Survival and Long-Term Toxicity Results in the SCOTROC Study: Docetaxel-Carboplatin (DC) vs. Paclitaxel-Carboplatin (PC) in Epithelial Ovarian Cancer (EOC)

Reviewer: Thomas Dilling, MD
The Abramson Cancer Center of the University of Pennsylvania
Last Modified: May 20, 2002

Presenter: P.A. Vasey
Presenter's Affiliation: Scottish Gynaecological Cancer Trials Group
Type of Session: Scientific


  • The Scottish Gynaecological Cancer Trials Group undertook a study of DC vs. PC in FIGO stage 1C-4 EOC.
  • Data presented at ASCO last year demonstrated equivalent response rates in both arms.
  • However, it was noted the DC patients had diminished neuropathy symptoms, though increased myelosuppression compared with patients on the PC arm.

Materials and Methods

  • 1077 patients were enrolled from October, 1998 to May, 2000.
  • Patients were randomized to DC or PC x 6 cycles.
  • Median follow-up is now 23 months.
  • Quality of Life (QOL) data was also obtained from patients during treatment and thereafter.
  • Neurotoxicity data was also accumulated via patient questionnaire and serial neurologic exams.
  • QOL tools included the EORTC QLQ-C30 (v. 3.0), which assesses global QOL.
  • In addition, the researchers developed EORTC QLQ-OV28 (v. 1.0), a more specific module assessing domains more relevant to ovarian cancer patients. The presenter did not provide further information regarding development of this module or independent validation of its efficacy.


  • To date, the PFS and OS curves overlap. The presenter states that an additional year of follow-up will be necessary to determine this with certainty.
  • Median PFS is 15.4 months (PC) vs. 15.1 months (DC).
  • 2-year OS is 69.8% (PC) vs. 65.4 months (DC).
  • No significant interactions were found with patient age, extent of residual disease, or patient age.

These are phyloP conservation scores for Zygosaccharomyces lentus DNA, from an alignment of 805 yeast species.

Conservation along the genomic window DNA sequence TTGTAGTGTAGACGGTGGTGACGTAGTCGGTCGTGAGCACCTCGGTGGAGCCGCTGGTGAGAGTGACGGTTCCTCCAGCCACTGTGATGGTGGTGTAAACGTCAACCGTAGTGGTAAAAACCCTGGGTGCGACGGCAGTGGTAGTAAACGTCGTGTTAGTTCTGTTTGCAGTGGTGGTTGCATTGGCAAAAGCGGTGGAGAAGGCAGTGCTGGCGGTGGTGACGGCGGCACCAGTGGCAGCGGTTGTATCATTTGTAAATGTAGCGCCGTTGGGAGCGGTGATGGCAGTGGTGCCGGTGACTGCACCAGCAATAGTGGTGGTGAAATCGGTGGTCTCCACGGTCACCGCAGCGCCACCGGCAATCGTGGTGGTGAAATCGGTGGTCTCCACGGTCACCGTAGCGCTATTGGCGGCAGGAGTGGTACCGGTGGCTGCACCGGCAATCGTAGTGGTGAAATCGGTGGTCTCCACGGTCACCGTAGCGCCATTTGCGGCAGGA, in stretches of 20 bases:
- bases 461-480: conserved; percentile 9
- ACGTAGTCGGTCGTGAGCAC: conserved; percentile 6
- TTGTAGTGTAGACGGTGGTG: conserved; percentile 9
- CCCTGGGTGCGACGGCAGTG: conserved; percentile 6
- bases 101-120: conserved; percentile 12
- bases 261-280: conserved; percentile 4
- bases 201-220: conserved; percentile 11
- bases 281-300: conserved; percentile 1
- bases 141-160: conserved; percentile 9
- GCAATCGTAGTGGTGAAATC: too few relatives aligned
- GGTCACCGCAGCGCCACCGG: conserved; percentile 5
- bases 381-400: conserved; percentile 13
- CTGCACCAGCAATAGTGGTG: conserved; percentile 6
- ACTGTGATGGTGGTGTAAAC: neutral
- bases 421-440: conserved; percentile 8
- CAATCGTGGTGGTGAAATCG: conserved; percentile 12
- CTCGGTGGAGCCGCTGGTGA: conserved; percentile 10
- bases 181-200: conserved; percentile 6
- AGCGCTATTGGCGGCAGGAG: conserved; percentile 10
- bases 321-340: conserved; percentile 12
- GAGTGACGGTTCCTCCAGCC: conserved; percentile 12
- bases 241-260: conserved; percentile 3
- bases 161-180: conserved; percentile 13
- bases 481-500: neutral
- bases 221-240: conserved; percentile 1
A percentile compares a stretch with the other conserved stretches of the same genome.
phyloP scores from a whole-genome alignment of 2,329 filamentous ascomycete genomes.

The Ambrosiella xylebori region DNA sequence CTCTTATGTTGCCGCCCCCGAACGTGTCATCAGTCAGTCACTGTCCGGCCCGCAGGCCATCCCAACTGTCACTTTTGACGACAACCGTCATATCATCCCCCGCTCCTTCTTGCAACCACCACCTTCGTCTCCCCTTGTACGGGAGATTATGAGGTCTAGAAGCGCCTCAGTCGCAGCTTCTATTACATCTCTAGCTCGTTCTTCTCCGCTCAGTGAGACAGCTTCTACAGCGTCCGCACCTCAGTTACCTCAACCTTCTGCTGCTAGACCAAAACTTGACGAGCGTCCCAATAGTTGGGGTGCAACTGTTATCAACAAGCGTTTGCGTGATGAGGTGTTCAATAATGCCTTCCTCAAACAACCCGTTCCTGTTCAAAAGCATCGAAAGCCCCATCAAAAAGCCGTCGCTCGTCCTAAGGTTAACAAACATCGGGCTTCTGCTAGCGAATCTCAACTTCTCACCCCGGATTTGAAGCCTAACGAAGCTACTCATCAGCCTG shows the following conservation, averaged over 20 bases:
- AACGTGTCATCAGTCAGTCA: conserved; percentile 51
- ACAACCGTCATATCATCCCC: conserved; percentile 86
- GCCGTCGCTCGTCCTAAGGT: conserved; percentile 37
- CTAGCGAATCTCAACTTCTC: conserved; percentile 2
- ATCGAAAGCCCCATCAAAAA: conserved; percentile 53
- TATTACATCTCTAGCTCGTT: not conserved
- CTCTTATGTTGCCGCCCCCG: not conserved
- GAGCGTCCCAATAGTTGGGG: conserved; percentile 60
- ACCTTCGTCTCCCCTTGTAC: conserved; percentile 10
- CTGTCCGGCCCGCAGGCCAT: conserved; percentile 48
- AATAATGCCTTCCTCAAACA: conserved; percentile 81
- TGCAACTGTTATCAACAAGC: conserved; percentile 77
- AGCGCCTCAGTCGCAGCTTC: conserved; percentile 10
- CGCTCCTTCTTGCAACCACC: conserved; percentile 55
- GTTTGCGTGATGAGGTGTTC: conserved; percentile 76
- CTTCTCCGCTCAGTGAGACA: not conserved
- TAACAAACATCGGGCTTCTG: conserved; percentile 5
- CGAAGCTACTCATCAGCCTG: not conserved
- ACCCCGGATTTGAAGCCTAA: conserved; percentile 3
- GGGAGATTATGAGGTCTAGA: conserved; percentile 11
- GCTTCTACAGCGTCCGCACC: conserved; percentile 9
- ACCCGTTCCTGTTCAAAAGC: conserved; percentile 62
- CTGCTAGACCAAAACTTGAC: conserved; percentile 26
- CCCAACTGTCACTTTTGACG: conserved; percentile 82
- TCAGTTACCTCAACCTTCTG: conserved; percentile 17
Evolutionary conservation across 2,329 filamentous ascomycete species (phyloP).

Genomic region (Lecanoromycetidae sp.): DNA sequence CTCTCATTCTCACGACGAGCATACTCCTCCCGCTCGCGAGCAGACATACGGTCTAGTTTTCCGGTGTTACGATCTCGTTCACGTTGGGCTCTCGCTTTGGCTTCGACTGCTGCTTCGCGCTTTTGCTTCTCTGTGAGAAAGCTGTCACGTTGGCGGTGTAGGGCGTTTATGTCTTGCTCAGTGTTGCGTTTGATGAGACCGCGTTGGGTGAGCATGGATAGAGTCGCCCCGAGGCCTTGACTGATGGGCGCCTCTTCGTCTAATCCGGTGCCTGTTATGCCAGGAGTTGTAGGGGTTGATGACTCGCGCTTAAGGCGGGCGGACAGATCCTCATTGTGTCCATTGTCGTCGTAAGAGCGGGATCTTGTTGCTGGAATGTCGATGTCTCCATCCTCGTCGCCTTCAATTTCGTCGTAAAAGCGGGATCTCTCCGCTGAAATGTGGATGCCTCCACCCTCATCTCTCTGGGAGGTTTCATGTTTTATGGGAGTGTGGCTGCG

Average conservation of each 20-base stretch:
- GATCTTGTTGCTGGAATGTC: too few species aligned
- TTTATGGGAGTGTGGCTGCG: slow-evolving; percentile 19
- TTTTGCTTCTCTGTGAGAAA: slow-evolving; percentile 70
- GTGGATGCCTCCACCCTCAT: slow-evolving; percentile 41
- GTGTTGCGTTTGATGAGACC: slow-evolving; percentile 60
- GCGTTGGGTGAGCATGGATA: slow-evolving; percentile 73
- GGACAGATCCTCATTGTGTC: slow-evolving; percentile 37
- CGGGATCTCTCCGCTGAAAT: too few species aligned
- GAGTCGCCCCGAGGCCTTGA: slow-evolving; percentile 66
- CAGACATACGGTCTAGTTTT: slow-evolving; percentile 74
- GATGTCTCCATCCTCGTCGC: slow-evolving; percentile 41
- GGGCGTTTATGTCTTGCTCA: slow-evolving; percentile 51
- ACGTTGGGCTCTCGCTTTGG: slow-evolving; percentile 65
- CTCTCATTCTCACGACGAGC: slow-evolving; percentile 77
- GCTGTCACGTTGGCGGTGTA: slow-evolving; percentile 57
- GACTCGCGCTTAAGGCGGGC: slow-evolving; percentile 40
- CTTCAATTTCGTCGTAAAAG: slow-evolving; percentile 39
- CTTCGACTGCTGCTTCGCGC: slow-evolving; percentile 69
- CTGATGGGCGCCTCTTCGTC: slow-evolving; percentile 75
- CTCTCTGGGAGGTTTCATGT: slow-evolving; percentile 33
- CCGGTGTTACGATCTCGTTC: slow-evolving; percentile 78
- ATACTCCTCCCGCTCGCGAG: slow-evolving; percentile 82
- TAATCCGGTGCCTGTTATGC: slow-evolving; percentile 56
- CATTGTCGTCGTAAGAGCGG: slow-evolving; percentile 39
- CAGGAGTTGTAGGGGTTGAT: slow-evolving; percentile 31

• Global QOL scores, as ascertained by the QLQ-C30 were statistically comparable in both arms.
  • More specific data from the QLQ-OV28, however, was highly significant, with all items assayed favoring DC.
  • Specifically, the author mentioned the following as statistically significant in QOL analysis, all favoring the DC arm: neurotoxicity ("pins/needles and numbness"), myalgias ("aches and pains"), alopecia, weakness of the arms or legs, body image, pain scores, insomnia, gastrointestinal symptoms.

Author's Conclusions

  • The survival data in both arms appear to be equivalent (though data analysis is ongoing).
  • QOL data, however, appeared to strongly favor the DC arm.

Clinical/Scientific Implications

  • As oncologists have shifted chemotherapeutic treatment from single-agent therapy to combinations of drugs, data on a number of various combinations have been accrued.
  • Unfortunately, no single combination has proven greatly better than the others in the treatment of EOC.
  • Given this fact, oncologists need to determine chemotherapeutic regimens that have equivalent survival data but diminished toxicity for the patient.
  • Data on this study are still accruing, but thus far appear to favor DC over PC, by demonstrating equivalent tumor response, but with less disruption of patients' QOL perceptions.

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